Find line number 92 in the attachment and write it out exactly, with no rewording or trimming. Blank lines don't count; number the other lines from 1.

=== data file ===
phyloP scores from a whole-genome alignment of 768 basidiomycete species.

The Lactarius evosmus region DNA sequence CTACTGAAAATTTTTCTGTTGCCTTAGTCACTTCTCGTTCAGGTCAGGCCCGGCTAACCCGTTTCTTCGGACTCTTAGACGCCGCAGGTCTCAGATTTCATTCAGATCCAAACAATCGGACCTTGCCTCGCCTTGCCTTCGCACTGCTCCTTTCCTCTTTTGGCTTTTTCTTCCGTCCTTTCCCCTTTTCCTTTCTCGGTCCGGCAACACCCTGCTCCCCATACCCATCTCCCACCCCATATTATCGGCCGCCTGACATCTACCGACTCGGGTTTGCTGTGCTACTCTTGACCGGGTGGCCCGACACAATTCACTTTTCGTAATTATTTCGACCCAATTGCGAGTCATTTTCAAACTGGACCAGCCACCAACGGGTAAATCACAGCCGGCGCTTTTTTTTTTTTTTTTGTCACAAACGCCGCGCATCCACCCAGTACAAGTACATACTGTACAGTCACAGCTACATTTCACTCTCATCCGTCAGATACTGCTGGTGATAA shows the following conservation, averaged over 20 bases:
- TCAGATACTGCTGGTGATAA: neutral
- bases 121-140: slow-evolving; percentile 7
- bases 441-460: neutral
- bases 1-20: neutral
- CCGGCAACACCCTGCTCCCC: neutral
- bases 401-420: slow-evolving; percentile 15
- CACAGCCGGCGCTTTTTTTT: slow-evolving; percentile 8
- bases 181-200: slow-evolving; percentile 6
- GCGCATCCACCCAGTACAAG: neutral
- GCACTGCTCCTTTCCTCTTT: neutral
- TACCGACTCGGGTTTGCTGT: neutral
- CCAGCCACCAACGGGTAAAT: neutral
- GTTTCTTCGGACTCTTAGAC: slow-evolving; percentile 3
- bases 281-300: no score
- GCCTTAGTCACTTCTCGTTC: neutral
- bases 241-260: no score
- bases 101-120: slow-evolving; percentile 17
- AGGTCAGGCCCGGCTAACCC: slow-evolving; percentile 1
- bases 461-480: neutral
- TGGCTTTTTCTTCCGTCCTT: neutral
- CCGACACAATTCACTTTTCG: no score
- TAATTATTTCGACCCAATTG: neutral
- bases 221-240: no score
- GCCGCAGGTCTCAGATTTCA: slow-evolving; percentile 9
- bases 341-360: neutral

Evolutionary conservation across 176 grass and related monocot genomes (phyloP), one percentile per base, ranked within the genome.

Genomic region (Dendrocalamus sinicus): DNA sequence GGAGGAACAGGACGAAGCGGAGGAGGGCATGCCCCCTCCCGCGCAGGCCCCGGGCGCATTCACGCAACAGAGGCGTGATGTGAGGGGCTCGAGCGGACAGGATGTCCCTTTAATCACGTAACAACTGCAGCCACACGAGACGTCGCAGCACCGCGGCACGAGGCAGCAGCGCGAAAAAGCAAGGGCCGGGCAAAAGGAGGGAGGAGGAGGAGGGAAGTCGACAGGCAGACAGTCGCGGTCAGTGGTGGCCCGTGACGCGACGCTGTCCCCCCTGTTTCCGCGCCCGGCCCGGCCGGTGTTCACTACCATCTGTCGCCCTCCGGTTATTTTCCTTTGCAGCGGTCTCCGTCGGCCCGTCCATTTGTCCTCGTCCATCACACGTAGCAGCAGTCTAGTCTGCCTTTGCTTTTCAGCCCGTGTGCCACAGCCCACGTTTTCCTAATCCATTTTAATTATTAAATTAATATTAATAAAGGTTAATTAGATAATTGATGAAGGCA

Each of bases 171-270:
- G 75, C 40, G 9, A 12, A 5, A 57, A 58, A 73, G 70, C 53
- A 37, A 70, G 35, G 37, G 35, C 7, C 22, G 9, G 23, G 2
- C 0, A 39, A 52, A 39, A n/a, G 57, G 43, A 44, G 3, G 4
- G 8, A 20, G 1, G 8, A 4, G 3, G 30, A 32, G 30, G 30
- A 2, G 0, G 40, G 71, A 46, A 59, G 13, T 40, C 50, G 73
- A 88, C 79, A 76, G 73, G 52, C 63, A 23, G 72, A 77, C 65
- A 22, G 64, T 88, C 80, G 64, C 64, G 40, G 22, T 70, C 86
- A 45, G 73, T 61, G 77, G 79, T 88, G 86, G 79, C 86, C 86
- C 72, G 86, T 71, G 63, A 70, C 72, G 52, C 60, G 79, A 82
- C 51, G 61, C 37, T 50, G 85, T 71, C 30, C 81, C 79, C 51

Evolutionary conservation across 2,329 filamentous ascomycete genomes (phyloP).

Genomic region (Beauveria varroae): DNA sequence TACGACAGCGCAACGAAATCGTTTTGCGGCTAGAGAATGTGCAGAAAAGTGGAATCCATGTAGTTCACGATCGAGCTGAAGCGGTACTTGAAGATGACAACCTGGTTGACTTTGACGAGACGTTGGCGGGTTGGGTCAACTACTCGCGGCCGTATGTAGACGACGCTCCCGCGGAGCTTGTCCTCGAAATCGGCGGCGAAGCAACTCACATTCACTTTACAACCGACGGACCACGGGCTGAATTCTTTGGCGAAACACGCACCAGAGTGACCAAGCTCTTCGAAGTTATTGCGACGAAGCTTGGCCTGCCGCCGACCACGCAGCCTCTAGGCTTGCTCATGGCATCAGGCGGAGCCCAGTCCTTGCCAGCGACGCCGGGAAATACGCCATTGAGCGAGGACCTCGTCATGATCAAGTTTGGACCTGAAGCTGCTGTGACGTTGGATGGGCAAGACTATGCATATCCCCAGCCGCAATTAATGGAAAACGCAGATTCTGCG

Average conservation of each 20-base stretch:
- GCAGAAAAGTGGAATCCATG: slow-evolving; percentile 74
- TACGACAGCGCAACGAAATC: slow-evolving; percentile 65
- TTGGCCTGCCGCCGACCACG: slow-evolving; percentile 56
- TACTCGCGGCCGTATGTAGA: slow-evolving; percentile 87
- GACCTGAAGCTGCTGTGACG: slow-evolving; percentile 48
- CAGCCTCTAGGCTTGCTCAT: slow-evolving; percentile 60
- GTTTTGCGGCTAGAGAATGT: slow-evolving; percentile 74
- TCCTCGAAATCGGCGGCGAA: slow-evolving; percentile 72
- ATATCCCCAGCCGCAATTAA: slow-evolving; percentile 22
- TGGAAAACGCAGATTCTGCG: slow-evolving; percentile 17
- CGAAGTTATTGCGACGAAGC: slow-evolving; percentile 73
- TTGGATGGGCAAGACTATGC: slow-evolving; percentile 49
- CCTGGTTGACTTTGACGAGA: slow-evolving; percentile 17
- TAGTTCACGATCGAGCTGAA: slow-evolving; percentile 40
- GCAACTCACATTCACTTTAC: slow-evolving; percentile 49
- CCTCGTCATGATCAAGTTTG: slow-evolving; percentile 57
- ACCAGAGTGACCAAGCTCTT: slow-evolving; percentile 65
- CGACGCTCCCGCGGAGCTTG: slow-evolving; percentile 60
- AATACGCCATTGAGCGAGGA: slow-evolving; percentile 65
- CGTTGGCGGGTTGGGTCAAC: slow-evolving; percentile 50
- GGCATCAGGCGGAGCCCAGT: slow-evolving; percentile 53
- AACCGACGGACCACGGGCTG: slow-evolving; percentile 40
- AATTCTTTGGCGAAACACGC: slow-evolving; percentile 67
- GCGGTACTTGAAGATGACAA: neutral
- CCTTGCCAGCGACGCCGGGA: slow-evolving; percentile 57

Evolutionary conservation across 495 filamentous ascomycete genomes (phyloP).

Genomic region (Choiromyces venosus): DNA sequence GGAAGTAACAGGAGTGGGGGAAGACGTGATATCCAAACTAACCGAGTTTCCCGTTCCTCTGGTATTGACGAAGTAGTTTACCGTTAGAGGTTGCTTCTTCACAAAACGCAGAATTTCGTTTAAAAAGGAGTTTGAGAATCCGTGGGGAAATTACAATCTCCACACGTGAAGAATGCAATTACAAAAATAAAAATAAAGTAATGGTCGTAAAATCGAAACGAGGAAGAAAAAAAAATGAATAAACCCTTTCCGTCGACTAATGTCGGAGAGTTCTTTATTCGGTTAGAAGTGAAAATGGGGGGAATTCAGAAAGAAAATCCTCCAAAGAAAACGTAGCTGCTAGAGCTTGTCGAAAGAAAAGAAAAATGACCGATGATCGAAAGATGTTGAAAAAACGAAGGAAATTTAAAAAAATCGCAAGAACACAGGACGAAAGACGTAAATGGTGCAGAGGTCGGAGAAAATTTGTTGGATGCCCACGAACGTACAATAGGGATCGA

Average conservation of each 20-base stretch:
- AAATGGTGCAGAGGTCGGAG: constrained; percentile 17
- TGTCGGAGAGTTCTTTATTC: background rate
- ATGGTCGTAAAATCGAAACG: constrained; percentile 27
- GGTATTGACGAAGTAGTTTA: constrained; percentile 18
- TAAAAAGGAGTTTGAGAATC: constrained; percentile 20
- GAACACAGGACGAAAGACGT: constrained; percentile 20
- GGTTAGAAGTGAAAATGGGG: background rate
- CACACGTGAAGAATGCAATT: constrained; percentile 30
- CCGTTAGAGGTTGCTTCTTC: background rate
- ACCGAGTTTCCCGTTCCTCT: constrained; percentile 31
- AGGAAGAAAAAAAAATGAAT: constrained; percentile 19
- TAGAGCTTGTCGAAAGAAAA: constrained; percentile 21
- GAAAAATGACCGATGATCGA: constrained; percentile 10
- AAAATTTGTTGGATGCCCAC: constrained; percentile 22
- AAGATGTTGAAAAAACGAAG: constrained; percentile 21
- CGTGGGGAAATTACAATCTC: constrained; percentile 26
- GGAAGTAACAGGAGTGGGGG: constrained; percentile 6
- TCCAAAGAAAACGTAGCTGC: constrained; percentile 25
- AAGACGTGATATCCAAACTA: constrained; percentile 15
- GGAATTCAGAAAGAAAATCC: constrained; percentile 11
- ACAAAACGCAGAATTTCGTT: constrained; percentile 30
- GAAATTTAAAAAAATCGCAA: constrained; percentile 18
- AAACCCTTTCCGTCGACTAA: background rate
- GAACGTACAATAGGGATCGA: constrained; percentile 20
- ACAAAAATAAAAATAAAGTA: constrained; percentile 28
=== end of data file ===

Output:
- ACAAAACGCAGAATTTCGTT: constrained; percentile 30